Apple-HCC-Harris County partnership aims to reduce recidivism
Sep 2, 2021
A partnership launched Tuesday between Houston Community College (HCC) and Apple Inc. will offer educational opportunities for people on probation to train for in-demand careers and reduce recidivism.
Apple will pay for equipment and software for HCC to use to deliver education, including high school equivalency preparation, basic math and science, and technical training in information technology and digital communication.
Harris County is providing space for HCC computer labs in two of its facilities. The locations include the Community Supervision and Corrections Department at the Atascocita Residential Facility and the Juvenile Probation Department’s Burnett Bayland Rehabilitation Center.
The initiative expands Apple’s partnership with HCC. The two began teaching iOS coding for app development in 2017.
“A company known for innovation is demonstrating that, with partners like HCC, it can create pathways for those who need a second chance to become valued, contributing members of our society,” said Chancellor Cesar Maldonado. “This new initiative speaks to Apple’s and HCC’s shared commitment to strengthen our community.”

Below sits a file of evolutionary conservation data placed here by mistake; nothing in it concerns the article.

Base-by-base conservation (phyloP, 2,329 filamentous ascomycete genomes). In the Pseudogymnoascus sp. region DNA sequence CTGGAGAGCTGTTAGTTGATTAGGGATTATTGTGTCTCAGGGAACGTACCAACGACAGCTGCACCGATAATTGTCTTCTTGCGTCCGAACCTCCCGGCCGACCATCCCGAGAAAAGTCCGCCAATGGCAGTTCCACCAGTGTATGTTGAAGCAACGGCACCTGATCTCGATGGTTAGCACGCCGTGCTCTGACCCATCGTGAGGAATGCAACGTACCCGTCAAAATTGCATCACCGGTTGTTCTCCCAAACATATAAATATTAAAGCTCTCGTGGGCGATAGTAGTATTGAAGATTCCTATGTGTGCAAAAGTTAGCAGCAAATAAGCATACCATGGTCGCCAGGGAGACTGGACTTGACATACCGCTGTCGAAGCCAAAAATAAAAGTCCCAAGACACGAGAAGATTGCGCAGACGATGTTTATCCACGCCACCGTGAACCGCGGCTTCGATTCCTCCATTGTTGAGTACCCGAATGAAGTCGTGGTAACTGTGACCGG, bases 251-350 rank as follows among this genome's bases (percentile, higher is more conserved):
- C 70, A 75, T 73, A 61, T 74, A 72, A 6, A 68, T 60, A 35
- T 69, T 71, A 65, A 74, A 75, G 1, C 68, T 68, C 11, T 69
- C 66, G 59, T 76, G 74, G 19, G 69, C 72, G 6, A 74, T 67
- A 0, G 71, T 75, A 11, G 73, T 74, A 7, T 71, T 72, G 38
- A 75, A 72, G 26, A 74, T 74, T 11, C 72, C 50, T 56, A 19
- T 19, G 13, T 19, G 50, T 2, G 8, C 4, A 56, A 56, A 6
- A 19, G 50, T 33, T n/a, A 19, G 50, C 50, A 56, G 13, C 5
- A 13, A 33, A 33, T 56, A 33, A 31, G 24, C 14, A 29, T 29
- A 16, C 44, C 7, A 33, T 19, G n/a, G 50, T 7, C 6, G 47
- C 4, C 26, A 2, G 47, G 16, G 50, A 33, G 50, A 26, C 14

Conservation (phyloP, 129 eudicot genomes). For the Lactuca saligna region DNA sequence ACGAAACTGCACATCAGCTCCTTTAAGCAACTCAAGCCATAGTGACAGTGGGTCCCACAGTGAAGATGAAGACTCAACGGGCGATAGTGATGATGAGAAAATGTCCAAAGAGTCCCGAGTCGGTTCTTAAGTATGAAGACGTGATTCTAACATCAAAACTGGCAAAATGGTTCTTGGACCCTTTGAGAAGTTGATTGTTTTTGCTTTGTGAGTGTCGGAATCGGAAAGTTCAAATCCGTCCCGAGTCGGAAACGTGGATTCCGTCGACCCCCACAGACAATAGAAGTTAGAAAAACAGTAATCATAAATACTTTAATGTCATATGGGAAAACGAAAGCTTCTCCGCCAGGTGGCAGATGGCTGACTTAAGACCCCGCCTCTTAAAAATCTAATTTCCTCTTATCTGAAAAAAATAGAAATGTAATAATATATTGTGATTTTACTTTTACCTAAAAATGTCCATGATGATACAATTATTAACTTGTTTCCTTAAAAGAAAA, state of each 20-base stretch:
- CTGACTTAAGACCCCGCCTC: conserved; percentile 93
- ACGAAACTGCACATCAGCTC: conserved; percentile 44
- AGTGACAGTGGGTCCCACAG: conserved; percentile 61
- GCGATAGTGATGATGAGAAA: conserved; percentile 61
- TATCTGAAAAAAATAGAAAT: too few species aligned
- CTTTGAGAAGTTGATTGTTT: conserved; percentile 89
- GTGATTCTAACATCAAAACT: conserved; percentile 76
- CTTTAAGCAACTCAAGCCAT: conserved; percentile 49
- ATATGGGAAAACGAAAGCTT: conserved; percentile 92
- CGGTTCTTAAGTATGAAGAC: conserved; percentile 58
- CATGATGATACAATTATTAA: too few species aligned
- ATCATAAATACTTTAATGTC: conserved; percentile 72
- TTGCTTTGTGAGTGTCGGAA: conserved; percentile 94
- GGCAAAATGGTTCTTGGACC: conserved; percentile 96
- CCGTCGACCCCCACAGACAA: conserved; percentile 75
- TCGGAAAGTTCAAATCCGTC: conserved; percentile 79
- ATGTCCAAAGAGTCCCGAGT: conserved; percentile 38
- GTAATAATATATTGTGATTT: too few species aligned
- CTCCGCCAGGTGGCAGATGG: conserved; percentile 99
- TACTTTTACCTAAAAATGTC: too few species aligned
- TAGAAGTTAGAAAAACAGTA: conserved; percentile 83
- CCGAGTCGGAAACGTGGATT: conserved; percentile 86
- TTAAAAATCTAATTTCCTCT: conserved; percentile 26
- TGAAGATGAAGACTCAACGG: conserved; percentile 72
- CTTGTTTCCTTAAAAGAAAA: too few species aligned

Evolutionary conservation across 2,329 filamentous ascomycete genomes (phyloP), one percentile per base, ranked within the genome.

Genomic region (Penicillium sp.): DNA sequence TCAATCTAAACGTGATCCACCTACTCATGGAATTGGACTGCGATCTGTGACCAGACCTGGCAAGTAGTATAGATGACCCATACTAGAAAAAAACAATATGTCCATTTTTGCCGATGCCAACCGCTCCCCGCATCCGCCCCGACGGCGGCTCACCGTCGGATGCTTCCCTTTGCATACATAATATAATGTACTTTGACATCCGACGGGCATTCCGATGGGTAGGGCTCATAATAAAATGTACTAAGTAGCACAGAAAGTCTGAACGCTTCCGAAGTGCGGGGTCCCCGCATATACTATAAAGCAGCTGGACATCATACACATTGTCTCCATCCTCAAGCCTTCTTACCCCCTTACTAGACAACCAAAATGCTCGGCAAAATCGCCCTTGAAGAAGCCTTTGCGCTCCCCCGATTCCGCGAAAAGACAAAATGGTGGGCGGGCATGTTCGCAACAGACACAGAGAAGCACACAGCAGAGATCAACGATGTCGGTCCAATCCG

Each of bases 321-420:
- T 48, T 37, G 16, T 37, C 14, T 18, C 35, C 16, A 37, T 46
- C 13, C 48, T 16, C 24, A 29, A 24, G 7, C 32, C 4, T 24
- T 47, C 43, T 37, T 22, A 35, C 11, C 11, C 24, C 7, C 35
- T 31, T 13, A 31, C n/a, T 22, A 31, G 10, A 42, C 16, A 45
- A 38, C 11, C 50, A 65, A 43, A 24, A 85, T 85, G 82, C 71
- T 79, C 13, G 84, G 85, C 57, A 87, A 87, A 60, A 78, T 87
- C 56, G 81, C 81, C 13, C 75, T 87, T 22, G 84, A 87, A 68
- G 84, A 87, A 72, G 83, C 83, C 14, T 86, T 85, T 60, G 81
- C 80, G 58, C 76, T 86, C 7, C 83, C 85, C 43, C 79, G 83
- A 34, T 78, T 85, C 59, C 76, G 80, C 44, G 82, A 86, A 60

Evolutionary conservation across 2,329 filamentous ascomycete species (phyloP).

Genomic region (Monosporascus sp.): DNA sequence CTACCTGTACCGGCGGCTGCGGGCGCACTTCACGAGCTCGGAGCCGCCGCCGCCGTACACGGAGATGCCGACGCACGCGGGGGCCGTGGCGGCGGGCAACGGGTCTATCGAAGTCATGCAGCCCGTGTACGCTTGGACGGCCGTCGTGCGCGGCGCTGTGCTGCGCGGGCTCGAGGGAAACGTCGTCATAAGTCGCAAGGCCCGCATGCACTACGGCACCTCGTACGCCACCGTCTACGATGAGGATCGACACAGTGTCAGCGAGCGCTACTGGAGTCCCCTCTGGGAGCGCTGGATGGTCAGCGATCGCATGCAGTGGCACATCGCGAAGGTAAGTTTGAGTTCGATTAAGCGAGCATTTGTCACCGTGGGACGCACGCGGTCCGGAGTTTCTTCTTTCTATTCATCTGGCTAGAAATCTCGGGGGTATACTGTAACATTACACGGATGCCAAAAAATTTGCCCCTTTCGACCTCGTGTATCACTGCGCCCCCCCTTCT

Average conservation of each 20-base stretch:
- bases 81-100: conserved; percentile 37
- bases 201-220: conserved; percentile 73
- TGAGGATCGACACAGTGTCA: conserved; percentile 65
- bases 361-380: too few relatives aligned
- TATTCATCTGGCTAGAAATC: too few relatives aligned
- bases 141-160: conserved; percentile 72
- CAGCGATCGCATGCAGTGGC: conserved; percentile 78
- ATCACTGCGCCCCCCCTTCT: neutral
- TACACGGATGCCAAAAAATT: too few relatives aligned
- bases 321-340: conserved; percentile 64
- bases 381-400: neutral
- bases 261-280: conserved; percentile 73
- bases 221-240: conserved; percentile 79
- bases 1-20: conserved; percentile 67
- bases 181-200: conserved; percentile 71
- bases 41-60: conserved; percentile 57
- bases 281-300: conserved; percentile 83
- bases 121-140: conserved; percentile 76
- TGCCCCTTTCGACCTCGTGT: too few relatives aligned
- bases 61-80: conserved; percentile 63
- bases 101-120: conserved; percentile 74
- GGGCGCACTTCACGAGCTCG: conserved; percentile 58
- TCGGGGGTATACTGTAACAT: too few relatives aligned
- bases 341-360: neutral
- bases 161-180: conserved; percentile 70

The partnership is part of a $30 million Apple commitment supporting its national Racial Equity and Justice Initiative to help students, innovators and trail-blazing organizations create a more inclusive and just society. HCC will receive more than $350,000.
“The call to build a more just and equitable world is an urgent one, and at Apple, we feel a collective responsibility to help drive progress forward,” said Apple CEO Tim Cook. “The commitments we’re sharing will help the young leaders of today and tomorrow start new businesses, develop groundbreaking innovations and inspire countless others to join the fight for justice.”
Madeline Burillo-Hopkins, vice chancellor of HCC Workforce Instruction and president of HCC Southwest, said the partnership will open “a new dimension of collaboration to address equity, inclusiveness and justice for all.”
“With the two Harris County departments joining us, we can leverage our collective strengths. It’s a model for others to follow,” she said.
Harris County Community Supervision and Corrections Department Director Teresa May lauded the initiative, saying “it will open doors and change the lives of our clients forever.”
“Finding partners for solutions to juvenile issues has been a top priority for the County’s Juvenile Probation Department," said Henry Gonzalez, its executive director. “We have been pursuing community-based interventions to move youths out of the justice system and into schools, training and jobs,” he said. “This will greatly advance that effort.”